Tips To Conserve Water In The Kitchen
It can be challenging to balance all of your responsibilities, obligations, and concerns. When you are at work, you think you should be at home. When you spend money, you think you should be saving. It’s hard to even do something simple like go to the grocery store without wondering if you are doing enough to protect the environment. Do I have the right shopping bags? Is my food organic? Locally grown? Healthy?
With all of these different things to think about, it can be easy to forget that there are small ways to hit several of these birds with the same stone. Often, saving money and being environmentally friendly can be achieved at the same time. One way to cut your bills while doing right by the planet is to conserve how much water you use. We use water all the time, doing all sorts of activities – cooking, cleaning, and bathing are just a few. There are ways to cut down in each of these categories. Below are some tips for conserving water specifically in the kitchen.
Don’t allow the faucet to run. Whether you are scrubbing vegetables or waiting for running water to get cold, letting the faucet run endlessly wastes a lot of water. Keep some water for drinking stored in the refrigerator to keep it cold, and put a stopper in the sink when you are scrubbing vegetables or dishes. You should also avoid using running water to defrost frozen food. Defrost overnight in the fridge if you can or use the microwave.
Fix any leaky taps. If you have a dripping tap, it is important that you take care of it. Call in a plumber if you don’t know how to fix it yourself. It will save you money in the long run and save a lot of water, too.
Start composting. Composting is a much more environmentally friendly way to dispose of your food waste than just throwing things in the trash. Composting also saves water if you do it instead of using your garbage disposal, which require lots of water in order to work properly.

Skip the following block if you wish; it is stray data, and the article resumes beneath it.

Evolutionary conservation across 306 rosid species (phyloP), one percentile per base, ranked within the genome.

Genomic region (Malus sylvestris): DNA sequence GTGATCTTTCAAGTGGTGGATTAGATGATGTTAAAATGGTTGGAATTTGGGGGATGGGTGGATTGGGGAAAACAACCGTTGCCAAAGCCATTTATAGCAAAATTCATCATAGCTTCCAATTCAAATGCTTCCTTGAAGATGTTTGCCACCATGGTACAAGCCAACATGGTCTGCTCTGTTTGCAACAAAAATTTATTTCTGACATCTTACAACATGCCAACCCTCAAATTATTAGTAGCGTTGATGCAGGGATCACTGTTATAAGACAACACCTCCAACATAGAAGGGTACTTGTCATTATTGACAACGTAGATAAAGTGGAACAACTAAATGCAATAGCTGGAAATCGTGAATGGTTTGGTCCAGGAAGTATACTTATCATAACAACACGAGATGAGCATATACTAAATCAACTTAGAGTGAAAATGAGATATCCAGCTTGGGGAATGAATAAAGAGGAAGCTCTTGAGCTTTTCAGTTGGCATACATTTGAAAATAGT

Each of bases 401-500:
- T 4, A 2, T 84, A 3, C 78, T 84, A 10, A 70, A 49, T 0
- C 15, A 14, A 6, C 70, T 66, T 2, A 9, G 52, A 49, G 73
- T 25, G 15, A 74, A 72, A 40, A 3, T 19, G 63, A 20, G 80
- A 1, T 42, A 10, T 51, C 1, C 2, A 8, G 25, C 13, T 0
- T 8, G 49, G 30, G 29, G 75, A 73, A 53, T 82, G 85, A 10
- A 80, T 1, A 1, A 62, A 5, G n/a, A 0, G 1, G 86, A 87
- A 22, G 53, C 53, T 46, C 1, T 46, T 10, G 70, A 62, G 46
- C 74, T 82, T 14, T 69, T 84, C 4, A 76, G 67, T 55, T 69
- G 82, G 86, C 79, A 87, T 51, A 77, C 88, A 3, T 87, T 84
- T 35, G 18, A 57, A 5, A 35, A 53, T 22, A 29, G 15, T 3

Only run a full dishwasher. Instead of running your dishwasher when it is less than full, wait until it has a full load. It will use the same amount of water either way, so you might as well get the most bang for your buck, so to speak. And don’t wash your dishes before you load them – it is unnecessary and wastes water and time.
Use a clean sink strainer. Make sure you use a strainer to catch any debris that goes down your sink. Get out all of the scraps out of there each time you do the dishes, and when you are cleaning the sink, clean the strainer too.
Trade in your mop for a dry brush. Instead of using an old mop, a big sudsy bucket of water, and a whole lot of elbow grease to scrub your kitchen floors, consider getting a dry brush and doing more spot cleaning instead. Always sweep up scraps on the floor after you cook and spot clean the tiles or linoleum where it needs it instead of washing the whole floor. You should still do a weekly mop, but there is usually no need to do more than that.
Buy and install a water heater. If you have an instant water heater installed near your kitchen sink, you won’t have to run the water to wait while it heats up. This not only saves water, it also saves a lot of energy. Both your water bills and your electric or gas bills will get lower.
Mike Zook has been writing about green living and eco-friendly home improvements for many years. When he’s not writing you can find Mike reviewing products from a turbidity curtain supplier, to help protect the water supply.